Your Guide To Technical SEO For BigCommerce
Everything You Need To Optimize Your Ecommerce Site’s Technical SEO
The new year is just a few weeks away, which means that there’s never been a better time to refresh your SEO knowledge. Google’s algorithm changes all the time, which can make ensuring your site is optimized a challenge. With this in mind, we’ve put together a checklist of the essential factors for your ecommerce site’s technical SEO in 2018. Once you take care of these things, you’ll be able to rank higher and meet your business goals.
Never heard the phrase “technical SEO”? Here’s a quick refresher on the three types of SEO:
On-page SEO is your site’s content. Having high-quality, useful content that hits relevant keywords is the secret to on-page SEO.
Off-page SEO relates to your site’s off-page links. If other authoritative and well-ranked sites link to your site, Google will rank it higher.
In addition to these two categories, there’s also something called technical SEO. Technical SEO is a bit harder to understand but it can basically be summarized as the “everything else” of your website. It includes everything related to the foundation, structure, and performance of the website itself.
Check to See If Your Site Is Indexed By Google
Pretty simple, but a big one. Does Google know you exist? A simple way to check is to run the command < site:yourdomain.com. It should come up with a list of all your site’s pages, except those you’ve blocked Google’s robots from accessing. If it doesn’t, you’ll have to submit your URL and sitemap to Google if you want it to show up at all.
Optimize Your Ecommerce Site For Mobile
How responsive (or mobile-friendly) your site is makes a big difference in your rankings. Not only are mobile-friendly sites ranked higher overall but Google’s bots actually discourage mobile users from visiting sites that aren’t optimized for mobile. With about 60% of web traffic coming from mobile, that’s business you can’t afford to leave on the table.
So if your site isn’t optimized for mobile at all, or if it was optimized in a way that’s now outdated (e.g. you have a separate mobile site rather than a responsive design), then you should work with a developer to bring your site into 2018 with a flexible, responsive design and other mobile-friendly elements Google looks for, such as AMP pages.
Not sure if your site is mobile-friendly? Try running it through Google’s Mobile-Friendly Test!
Faster Websites Rank Higher, Everytime
Google has considered page load speed to be a ranking factor for years and studies shows that speed is the decisive factor affecting your bounce rate. It’s particularly important in ecommerce, where a slow site isn’t just inconvenient but might signal to the customer that your store isn’t trustworthy.
So how fast is fast enough? Studies show that the magic number for page-load speed is less than three seconds but even faster than that is preferable. Measure your site’s speed metrics with tools from Google or GT Metrix to see if you’re up to snuff.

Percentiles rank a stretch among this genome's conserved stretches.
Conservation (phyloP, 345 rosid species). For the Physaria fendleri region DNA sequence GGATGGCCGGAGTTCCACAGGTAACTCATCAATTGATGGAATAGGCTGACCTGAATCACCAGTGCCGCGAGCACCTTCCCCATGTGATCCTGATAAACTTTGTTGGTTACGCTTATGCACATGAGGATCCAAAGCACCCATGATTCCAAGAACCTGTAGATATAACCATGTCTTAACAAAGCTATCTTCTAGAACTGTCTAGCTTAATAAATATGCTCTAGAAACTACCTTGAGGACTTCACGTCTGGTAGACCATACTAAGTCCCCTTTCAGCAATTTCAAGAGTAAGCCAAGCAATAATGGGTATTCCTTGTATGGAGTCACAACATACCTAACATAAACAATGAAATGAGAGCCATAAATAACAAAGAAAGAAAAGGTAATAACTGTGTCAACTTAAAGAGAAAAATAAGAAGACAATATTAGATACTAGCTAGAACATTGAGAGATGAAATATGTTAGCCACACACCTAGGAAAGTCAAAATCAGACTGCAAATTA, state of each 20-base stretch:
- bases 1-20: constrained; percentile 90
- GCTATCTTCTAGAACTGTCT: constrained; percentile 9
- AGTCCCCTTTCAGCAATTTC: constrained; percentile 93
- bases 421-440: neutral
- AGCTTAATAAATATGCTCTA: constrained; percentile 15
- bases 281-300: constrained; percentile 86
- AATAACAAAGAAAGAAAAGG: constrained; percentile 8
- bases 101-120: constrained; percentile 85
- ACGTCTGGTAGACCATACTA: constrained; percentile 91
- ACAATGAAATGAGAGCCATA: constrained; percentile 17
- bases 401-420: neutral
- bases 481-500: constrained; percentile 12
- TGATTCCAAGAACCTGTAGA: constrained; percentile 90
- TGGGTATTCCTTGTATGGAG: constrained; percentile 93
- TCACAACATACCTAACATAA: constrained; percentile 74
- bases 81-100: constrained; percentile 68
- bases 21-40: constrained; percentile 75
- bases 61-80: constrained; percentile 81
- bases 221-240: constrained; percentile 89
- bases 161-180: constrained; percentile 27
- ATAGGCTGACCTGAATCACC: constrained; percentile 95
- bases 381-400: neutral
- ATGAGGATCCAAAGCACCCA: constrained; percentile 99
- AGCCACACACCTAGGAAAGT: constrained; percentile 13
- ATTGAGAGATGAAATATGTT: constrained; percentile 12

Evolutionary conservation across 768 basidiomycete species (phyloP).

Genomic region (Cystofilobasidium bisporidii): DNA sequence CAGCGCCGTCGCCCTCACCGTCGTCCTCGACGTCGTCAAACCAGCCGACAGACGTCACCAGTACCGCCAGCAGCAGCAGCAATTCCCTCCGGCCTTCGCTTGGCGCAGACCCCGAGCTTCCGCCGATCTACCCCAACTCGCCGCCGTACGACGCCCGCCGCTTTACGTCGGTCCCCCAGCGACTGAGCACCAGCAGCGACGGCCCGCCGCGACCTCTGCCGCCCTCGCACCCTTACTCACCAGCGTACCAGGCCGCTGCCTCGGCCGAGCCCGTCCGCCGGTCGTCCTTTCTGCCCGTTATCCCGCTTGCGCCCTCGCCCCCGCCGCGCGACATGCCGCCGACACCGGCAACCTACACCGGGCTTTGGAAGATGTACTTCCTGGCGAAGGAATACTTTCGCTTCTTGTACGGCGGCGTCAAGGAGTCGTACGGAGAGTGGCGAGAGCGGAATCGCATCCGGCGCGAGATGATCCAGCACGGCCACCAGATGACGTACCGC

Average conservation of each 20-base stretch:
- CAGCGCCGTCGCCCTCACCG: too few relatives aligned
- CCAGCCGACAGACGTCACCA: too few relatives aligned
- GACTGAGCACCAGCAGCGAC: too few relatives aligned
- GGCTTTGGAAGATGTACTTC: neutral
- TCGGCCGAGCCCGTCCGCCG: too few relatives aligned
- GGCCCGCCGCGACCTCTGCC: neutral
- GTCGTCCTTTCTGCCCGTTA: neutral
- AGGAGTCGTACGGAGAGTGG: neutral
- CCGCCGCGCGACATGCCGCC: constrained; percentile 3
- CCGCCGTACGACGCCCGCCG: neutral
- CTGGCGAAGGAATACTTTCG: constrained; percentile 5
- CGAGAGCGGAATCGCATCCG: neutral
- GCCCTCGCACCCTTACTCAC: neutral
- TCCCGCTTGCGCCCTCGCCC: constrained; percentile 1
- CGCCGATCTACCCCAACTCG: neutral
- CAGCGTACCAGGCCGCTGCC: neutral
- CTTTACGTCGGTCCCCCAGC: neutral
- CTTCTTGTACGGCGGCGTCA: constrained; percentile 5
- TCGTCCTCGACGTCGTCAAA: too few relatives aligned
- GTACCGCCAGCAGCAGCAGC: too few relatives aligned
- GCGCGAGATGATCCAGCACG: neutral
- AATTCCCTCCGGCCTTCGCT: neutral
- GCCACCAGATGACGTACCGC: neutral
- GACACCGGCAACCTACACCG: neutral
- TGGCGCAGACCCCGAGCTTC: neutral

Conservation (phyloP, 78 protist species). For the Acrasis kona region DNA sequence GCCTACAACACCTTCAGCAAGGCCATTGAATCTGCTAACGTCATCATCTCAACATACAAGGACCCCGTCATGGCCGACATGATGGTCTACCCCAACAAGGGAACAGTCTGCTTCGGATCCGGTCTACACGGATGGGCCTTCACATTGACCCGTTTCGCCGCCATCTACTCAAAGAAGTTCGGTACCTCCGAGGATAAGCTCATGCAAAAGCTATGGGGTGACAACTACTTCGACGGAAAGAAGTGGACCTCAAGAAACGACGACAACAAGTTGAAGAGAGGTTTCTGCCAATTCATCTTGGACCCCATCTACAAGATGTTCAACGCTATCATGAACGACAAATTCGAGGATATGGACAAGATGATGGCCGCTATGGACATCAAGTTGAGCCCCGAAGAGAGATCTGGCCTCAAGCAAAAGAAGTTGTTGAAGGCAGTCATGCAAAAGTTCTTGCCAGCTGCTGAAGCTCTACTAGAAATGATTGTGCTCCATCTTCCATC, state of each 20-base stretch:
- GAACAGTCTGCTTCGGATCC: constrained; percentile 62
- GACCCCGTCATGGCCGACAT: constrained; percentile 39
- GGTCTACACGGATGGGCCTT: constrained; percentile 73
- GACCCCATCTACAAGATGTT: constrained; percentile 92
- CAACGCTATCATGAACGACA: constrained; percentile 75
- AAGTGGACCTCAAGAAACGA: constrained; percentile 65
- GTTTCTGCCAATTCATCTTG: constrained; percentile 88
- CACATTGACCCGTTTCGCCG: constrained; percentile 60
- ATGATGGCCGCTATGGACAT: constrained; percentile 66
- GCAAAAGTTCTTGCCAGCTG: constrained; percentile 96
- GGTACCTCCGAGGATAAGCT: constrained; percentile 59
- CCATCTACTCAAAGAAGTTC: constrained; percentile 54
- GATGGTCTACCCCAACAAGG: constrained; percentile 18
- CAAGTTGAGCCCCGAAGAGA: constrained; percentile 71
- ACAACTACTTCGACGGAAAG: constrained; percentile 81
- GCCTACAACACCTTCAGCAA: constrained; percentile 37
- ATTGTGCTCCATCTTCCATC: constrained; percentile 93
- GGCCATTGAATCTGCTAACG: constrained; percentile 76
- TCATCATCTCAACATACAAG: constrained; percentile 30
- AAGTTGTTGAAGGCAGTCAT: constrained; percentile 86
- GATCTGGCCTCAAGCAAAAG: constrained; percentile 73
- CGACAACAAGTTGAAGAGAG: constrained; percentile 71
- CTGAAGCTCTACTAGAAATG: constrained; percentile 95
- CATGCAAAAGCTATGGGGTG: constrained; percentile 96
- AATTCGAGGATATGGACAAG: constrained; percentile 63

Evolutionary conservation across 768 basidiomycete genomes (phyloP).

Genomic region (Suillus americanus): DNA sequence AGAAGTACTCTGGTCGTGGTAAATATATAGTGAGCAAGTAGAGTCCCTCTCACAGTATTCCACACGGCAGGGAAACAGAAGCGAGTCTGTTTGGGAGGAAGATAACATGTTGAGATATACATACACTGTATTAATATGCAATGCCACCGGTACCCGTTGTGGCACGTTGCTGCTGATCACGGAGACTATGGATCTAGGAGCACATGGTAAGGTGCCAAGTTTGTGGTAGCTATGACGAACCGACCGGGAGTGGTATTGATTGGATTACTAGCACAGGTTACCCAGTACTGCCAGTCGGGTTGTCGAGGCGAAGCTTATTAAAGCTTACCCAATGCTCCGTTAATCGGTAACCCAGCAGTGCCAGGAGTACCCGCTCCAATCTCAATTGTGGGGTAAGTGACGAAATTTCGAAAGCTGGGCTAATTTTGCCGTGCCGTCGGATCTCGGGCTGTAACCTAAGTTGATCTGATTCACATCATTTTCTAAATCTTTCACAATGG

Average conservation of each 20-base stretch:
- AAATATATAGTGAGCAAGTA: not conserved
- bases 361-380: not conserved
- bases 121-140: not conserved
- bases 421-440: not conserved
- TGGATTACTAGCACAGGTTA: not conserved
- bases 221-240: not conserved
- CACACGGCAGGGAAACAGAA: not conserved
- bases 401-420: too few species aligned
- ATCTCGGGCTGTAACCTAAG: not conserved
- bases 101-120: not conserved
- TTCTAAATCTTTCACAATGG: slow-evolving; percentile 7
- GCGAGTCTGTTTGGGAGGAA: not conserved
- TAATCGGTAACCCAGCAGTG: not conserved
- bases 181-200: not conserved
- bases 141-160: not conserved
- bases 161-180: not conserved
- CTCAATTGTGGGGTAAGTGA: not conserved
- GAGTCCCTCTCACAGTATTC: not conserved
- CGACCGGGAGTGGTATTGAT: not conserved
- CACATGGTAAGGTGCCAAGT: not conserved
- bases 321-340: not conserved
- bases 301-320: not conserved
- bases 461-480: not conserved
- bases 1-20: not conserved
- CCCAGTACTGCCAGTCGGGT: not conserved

Are Your Headers and Meta Content Relevant?
Content like website copy, blog entries, and relevant contact information are all important for both SEO and usability. But the content contained within your website’s structure (such as meta content) also affects your rankings. To make sure your site appeals to Google’s bots, every page should include the following:
- A title tag
- Meta content
- Relevant headers (h1, h2, etc).
All this content should be original and include at least one relevant keyword (but don’t “keyword stuff” or you’ll face a penalty!). You should also periodically check your website for duplicate content, as well as “thin content.” It’s easy for these pages to be generated and go unnoticed in an ecommerce environment.
Clear, Consistent Site Architecture Boosts SEO (and Sales!)
Site architecture is one of the most important factors for both your site’s SEO and overall user experience. Basically, the pages of your website should be linked together in a way that gives both Google’s bots and your users a sense of where they are on the site and where they should go next. In ecommerce, a logical chain would be home → category → subcategory → product. Using a “breadcrumbs” structure (a type of secondary navigation that shows users where they are in the chain) is the best way to do this.
Internal links – links that go to another page of your site rather than an outside page – are also an important factor in site architecture. Google links internal links for the same reason it likes external links: it shows that a page is important.
Do You Have Strong URLs, 404s, and Redirects?
Short URLs written in plain English contribute help Google’s bots understand your site and contribute to a clearer sitemap. For example, www.yourdomain.com/womens-shoes is a good URL but a URL that is mostly a jumble of letters and numbers may hurt your rankings and decrease customer trust.
If you’re playing around with URLS, it’s important to ensure that you’re not overloading your site with 301 redirects. A 301 redirect is a way of automatically sending visitors to a different URL than the one they typed in the search bar or clicked. Using them is sometimes necessary if you’re dealing with a larger or older site, but too many can negatively impact the performance and rankings of your site.
Another simple but essential SEO task is to create a custom 404 page. A 404 page is the name given to the “error” page that users land on if they type in or click a bad URL. The default 404 page is usually a plaintext “Not Found” and landing on it will almost certainly make your customer exit out of the site. However, building a custom 404 page with a clear link to return to the homepage will keep them from bouncing.
Contact Us Today And Make 2018 The Year You Rank #1
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